How to Make Better Use of the Right-Click
Learn how to use the right-click to become a better PC user. Find out the many ways to make using a computer faster and easier with these right-click tips.
Of course you know that the computer mouse has a right button as well as a left but you may not know how powerful the right button actually is. There is an extensive set of features available in Windows from a right-click. Unfortunately, many PC users that I encounter rarely use a right-click, thereby missing out on a whole assortment of functions that would make their computing life easier.
In many ways, the right-click is far more powerful and versatile than the left. From the right-click one can manage files, obtain system information, open numerous software applications and do a whole variety of things.
This page begins the discussion in a series that describes some of the many functions of the right-click. They will help a PC user make better use of Windows. The other pages are listed on the left side.
What is the difference between the left-click and the right-click?
The basic difference is that the left-click carries out some specific action while the right-click presents a menu of possibilities for action. The left-click action is predefined whereas the right-click provides choices. The table below makes this clearer:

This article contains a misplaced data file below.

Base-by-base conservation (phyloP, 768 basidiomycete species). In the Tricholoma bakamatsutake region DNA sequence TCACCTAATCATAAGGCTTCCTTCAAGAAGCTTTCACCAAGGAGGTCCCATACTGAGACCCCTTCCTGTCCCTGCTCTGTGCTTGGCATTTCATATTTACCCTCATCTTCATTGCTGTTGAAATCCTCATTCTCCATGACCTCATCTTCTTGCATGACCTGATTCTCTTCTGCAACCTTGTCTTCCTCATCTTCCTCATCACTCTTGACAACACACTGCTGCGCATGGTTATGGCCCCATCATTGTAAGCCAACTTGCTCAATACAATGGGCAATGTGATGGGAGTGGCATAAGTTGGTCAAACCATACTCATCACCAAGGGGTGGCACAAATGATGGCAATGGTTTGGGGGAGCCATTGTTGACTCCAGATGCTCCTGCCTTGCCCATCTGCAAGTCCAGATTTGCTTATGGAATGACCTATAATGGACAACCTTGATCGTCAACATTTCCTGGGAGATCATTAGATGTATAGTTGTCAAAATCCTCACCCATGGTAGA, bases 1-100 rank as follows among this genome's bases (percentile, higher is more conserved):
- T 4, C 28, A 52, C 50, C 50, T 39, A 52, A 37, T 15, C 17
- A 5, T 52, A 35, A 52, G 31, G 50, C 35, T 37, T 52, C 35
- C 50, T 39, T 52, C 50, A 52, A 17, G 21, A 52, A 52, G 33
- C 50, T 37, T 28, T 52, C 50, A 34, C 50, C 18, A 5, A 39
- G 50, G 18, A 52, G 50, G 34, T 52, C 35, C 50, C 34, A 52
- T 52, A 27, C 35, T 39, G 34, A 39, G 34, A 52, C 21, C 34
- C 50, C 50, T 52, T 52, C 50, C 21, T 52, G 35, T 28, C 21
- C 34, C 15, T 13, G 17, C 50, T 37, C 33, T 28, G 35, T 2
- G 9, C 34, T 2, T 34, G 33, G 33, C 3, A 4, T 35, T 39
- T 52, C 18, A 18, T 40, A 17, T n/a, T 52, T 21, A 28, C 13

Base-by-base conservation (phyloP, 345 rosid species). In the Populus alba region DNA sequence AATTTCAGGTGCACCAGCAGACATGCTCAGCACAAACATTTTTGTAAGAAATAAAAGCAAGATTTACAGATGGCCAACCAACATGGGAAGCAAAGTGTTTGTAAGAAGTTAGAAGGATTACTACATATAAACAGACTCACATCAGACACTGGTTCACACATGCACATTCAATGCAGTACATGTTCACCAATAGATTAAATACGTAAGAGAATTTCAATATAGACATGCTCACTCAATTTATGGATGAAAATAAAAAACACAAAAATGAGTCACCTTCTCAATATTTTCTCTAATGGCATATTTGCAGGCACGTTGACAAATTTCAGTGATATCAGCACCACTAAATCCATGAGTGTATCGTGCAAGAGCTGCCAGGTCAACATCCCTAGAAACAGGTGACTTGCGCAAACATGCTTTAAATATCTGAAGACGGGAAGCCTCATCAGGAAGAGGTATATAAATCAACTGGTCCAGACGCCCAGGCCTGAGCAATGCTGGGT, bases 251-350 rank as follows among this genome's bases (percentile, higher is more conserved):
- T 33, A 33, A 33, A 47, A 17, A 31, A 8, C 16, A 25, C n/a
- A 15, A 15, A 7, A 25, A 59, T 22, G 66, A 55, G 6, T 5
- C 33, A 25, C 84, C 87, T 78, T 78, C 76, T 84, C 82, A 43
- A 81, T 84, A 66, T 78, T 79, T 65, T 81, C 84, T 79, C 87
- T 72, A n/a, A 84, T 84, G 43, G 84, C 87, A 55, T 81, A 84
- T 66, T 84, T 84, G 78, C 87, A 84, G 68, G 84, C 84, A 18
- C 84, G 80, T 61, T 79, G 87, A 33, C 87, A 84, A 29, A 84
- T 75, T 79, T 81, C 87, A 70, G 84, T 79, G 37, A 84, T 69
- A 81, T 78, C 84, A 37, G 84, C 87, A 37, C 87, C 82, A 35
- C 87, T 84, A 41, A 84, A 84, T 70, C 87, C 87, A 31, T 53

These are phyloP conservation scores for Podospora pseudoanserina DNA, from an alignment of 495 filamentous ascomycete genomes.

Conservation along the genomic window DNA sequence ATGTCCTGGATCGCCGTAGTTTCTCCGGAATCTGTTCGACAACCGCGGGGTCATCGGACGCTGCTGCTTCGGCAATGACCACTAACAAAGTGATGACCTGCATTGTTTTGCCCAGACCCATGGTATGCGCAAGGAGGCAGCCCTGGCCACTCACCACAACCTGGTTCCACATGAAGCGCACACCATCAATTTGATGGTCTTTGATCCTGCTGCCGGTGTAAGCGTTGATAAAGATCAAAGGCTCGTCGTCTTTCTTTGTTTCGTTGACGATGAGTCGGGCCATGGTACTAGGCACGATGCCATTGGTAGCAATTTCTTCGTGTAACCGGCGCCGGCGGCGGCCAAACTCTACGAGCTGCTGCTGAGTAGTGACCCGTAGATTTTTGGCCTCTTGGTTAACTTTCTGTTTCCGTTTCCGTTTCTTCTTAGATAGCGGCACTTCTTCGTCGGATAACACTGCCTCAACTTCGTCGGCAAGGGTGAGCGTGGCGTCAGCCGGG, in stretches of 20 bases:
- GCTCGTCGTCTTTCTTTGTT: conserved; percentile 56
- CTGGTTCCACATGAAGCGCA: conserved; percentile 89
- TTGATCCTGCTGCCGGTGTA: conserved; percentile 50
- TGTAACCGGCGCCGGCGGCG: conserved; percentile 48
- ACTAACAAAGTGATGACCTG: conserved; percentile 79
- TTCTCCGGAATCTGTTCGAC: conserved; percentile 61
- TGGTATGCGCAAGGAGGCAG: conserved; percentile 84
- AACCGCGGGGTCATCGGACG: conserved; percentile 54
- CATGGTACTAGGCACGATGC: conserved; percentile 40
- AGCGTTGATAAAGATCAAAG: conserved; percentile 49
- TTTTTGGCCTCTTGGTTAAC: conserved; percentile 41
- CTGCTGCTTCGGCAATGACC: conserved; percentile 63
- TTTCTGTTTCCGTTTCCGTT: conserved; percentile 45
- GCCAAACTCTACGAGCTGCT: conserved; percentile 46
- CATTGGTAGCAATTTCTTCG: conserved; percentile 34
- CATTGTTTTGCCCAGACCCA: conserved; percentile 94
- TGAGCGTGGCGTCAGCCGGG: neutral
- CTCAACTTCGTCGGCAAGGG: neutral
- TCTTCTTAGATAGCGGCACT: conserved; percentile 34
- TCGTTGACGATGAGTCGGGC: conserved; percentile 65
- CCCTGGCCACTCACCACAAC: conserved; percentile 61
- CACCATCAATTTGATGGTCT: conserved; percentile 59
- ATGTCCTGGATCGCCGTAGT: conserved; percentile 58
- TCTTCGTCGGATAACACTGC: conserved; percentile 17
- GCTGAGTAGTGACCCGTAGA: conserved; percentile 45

|Left||Single-click||Selects something, usually a file, as a target for some action to come next. On some systems, the setting is changed to make the single-click the same as on the Internet.|
|Left||Double-click||Causes an action to be carried out, such as opening a file. Note: The Internet is different. For example, clicking once on a link in a browser is sufficient to open the link.|
|Right||Single-click||Brings up a list of possible actions for an object. Any actions on the list must be clicked again (right or left) before they actually occur.|
|Right||Double-click||Has no separate meaning|
One of my favorite examples of the difference between the right and left-click is the common operation for moving or copying objects where the mouse is used to drag the object from one place and then drop it in a new location. Most people use the left-click for this operation but the right-click can also be used for drag-and-drop and is more versatile.
When you drag and drop a file with the left-click, the result varies. A shortcut may be created or the file may be copied or it may be moved. It depends on the circumstances. That is fine, if you remember which action takes place when. Instead, I prefer to use the right-click to drag and drop. In this case you first get a context menu like the one shown on the left above. This allows you to then choose the operation that you had in mind.
The Context or Shortcut menu
The choices available in a right-click action are presented in a window called a context menu. It is also sometimes called a shortcut menu. The terms are interchangeable but I prefer the name "context menu"
How to make the context menu work for you is explored in the following articles on this site:
- Basics of the right-click context menu
- How to customize the right-click context menu
- How to take advantage of the Send-to feature of the context menu
- Secrets of context menu properties sheets
Read these articles and you will be a better and savvier PC user.